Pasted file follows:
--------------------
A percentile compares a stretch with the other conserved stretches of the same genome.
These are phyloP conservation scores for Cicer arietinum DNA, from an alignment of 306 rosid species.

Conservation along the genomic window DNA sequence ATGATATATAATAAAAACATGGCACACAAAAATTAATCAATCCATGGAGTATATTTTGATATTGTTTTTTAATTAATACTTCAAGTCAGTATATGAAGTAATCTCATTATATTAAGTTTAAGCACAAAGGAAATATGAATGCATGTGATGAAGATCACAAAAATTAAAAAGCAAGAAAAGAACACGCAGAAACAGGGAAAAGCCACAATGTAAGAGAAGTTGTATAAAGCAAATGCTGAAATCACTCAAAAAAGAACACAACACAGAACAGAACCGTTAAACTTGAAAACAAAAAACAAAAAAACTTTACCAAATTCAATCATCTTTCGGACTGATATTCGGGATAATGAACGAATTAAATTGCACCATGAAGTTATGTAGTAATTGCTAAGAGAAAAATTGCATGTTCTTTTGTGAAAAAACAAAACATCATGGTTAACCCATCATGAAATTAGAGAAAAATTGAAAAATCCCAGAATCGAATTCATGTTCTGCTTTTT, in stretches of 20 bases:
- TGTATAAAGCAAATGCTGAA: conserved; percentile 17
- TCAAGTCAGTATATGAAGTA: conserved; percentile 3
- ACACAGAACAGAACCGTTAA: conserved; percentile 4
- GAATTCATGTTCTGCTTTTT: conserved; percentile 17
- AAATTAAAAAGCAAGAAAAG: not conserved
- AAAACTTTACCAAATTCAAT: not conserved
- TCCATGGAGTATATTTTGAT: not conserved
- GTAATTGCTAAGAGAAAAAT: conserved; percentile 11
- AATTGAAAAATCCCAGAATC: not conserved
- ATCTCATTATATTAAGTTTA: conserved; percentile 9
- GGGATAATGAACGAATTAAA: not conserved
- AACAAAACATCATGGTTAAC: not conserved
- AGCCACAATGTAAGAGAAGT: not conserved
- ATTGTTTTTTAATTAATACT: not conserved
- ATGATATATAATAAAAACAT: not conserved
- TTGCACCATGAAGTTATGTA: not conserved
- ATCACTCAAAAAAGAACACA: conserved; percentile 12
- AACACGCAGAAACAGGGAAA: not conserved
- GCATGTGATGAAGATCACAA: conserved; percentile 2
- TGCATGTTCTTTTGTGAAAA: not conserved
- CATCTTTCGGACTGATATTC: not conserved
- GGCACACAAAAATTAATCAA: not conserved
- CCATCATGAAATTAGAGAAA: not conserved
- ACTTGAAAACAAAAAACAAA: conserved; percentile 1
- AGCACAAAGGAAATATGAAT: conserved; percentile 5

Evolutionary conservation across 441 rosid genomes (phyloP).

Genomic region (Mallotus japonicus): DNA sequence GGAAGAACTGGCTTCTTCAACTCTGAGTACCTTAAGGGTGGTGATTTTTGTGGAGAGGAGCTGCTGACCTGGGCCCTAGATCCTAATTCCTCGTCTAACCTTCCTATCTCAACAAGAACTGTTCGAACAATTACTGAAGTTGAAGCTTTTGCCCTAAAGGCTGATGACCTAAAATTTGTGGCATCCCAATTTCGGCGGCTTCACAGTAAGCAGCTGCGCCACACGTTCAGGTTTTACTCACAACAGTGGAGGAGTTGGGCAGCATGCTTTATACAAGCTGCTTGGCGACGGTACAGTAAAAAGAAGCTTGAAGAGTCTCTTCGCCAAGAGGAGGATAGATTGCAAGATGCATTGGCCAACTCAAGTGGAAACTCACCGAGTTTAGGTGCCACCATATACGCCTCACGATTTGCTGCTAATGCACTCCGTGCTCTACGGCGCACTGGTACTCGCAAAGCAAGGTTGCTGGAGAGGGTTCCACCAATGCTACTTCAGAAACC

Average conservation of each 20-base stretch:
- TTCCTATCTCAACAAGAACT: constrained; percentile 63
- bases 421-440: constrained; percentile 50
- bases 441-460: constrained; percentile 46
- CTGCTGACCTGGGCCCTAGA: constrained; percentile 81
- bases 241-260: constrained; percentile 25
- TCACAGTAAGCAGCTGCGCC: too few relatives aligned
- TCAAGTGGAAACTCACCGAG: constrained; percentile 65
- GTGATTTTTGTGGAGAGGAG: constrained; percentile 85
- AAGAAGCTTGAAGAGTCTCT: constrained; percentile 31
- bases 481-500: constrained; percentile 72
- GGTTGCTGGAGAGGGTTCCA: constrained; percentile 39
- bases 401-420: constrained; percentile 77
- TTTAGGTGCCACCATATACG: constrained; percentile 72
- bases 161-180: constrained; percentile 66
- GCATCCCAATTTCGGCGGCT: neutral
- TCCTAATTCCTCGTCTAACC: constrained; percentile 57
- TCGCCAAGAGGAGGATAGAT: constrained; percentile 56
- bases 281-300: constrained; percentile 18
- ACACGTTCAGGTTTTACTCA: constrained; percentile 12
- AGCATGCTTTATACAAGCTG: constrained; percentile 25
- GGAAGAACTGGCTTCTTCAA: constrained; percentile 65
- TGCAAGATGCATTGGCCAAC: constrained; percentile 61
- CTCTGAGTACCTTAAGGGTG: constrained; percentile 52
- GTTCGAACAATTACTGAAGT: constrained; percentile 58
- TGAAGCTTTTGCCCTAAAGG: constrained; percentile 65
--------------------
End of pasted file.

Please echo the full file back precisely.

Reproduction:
A percentile compares a stretch with the other conserved stretches of the same genome.
These are phyloP conservation scores for Cicer arietinum DNA, from an alignment of 306 rosid species.

Conservation along the genomic window DNA sequence ATGATATATAATAAAAACATGGCACACAAAAATTAATCAATCCATGGAGTATATTTTGATATTGTTTTTTAATTAATACTTCAAGTCAGTATATGAAGTAATCTCATTATATTAAGTTTAAGCACAAAGGAAATATGAATGCATGTGATGAAGATCACAAAAATTAAAAAGCAAGAAAAGAACACGCAGAAACAGGGAAAAGCCACAATGTAAGAGAAGTTGTATAAAGCAAATGCTGAAATCACTCAAAAAAGAACACAACACAGAACAGAACCGTTAAACTTGAAAACAAAAAACAAAAAAACTTTACCAAATTCAATCATCTTTCGGACTGATATTCGGGATAATGAACGAATTAAATTGCACCATGAAGTTATGTAGTAATTGCTAAGAGAAAAATTGCATGTTCTTTTGTGAAAAAACAAAACATCATGGTTAACCCATCATGAAATTAGAGAAAAATTGAAAAATCCCAGAATCGAATTCATGTTCTGCTTTTT, in stretches of 20 bases:
- TGTATAAAGCAAATGCTGAA: conserved; percentile 17
- TCAAGTCAGTATATGAAGTA: conserved; percentile 3
- ACACAGAACAGAACCGTTAA: conserved; percentile 4
- GAATTCATGTTCTGCTTTTT: conserved; percentile 17
- AAATTAAAAAGCAAGAAAAG: not conserved
- AAAACTTTACCAAATTCAAT: not conserved
- TCCATGGAGTATATTTTGAT: not conserved
- GTAATTGCTAAGAGAAAAAT: conserved; percentile 11
- AATTGAAAAATCCCAGAATC: not conserved
- ATCTCATTATATTAAGTTTA: conserved; percentile 9
- GGGATAATGAACGAATTAAA: not conserved
- AACAAAACATCATGGTTAAC: not conserved
- AGCCACAATGTAAGAGAAGT: not conserved
- ATTGTTTTTTAATTAATACT: not conserved
- ATGATATATAATAAAAACAT: not conserved
- TTGCACCATGAAGTTATGTA: not conserved
- ATCACTCAAAAAAGAACACA: conserved; percentile 12
- AACACGCAGAAACAGGGAAA: not conserved
- GCATGTGATGAAGATCACAA: conserved; percentile 2
- TGCATGTTCTTTTGTGAAAA: not conserved
- CATCTTTCGGACTGATATTC: not conserved
- GGCACACAAAAATTAATCAA: not conserved
- CCATCATGAAATTAGAGAAA: not conserved
- ACTTGAAAACAAAAAACAAA: conserved; percentile 1
- AGCACAAAGGAAATATGAAT: conserved; percentile 5

Evolutionary conservation across 441 rosid genomes (phyloP).

Genomic region (Mallotus japonicus): DNA sequence GGAAGAACTGGCTTCTTCAACTCTGAGTACCTTAAGGGTGGTGATTTTTGTGGAGAGGAGCTGCTGACCTGGGCCCTAGATCCTAATTCCTCGTCTAACCTTCCTATCTCAACAAGAACTGTTCGAACAATTACTGAAGTTGAAGCTTTTGCCCTAAAGGCTGATGACCTAAAATTTGTGGCATCCCAATTTCGGCGGCTTCACAGTAAGCAGCTGCGCCACACGTTCAGGTTTTACTCACAACAGTGGAGGAGTTGGGCAGCATGCTTTATACAAGCTGCTTGGCGACGGTACAGTAAAAAGAAGCTTGAAGAGTCTCTTCGCCAAGAGGAGGATAGATTGCAAGATGCATTGGCCAACTCAAGTGGAAACTCACCGAGTTTAGGTGCCACCATATACGCCTCACGATTTGCTGCTAATGCACTCCGTGCTCTACGGCGCACTGGTACTCGCAAAGCAAGGTTGCTGGAGAGGGTTCCACCAATGCTACTTCAGAAACC

Average conservation of each 20-base stretch:
- TTCCTATCTCAACAAGAACT: constrained; percentile 63
- bases 421-440: constrained; percentile 50
- bases 441-460: constrained; percentile 46
- CTGCTGACCTGGGCCCTAGA: constrained; percentile 81
- bases 241-260: constrained; percentile 25
- TCACAGTAAGCAGCTGCGCC: too few relatives aligned
- TCAAGTGGAAACTCACCGAG: constrained; percentile 65
- GTGATTTTTGTGGAGAGGAG: constrained; percentile 85
- AAGAAGCTTGAAGAGTCTCT: constrained; percentile 31
- bases 481-500: constrained; percentile 72
- GGTTGCTGGAGAGGGTTCCA: constrained; percentile 39
- bases 401-420: constrained; percentile 77
- TTTAGGTGCCACCATATACG: constrained; percentile 72
- bases 161-180: constrained; percentile 66
- GCATCCCAATTTCGGCGGCT: neutral
- TCCTAATTCCTCGTCTAACC: constrained; percentile 57
- TCGCCAAGAGGAGGATAGAT: constrained; percentile 56
- bases 281-300: constrained; percentile 18
- ACACGTTCAGGTTTTACTCA: constrained; percentile 12
- AGCATGCTTTATACAAGCTG: constrained; percentile 25
- GGAAGAACTGGCTTCTTCAA: constrained; percentile 65
- TGCAAGATGCATTGGCCAAC: constrained; percentile 61
- CTCTGAGTACCTTAAGGGTG: constrained; percentile 52
- GTTCGAACAATTACTGAAGT: constrained; percentile 58
- TGAAGCTTTTGCCCTAAAGG: constrained; percentile 65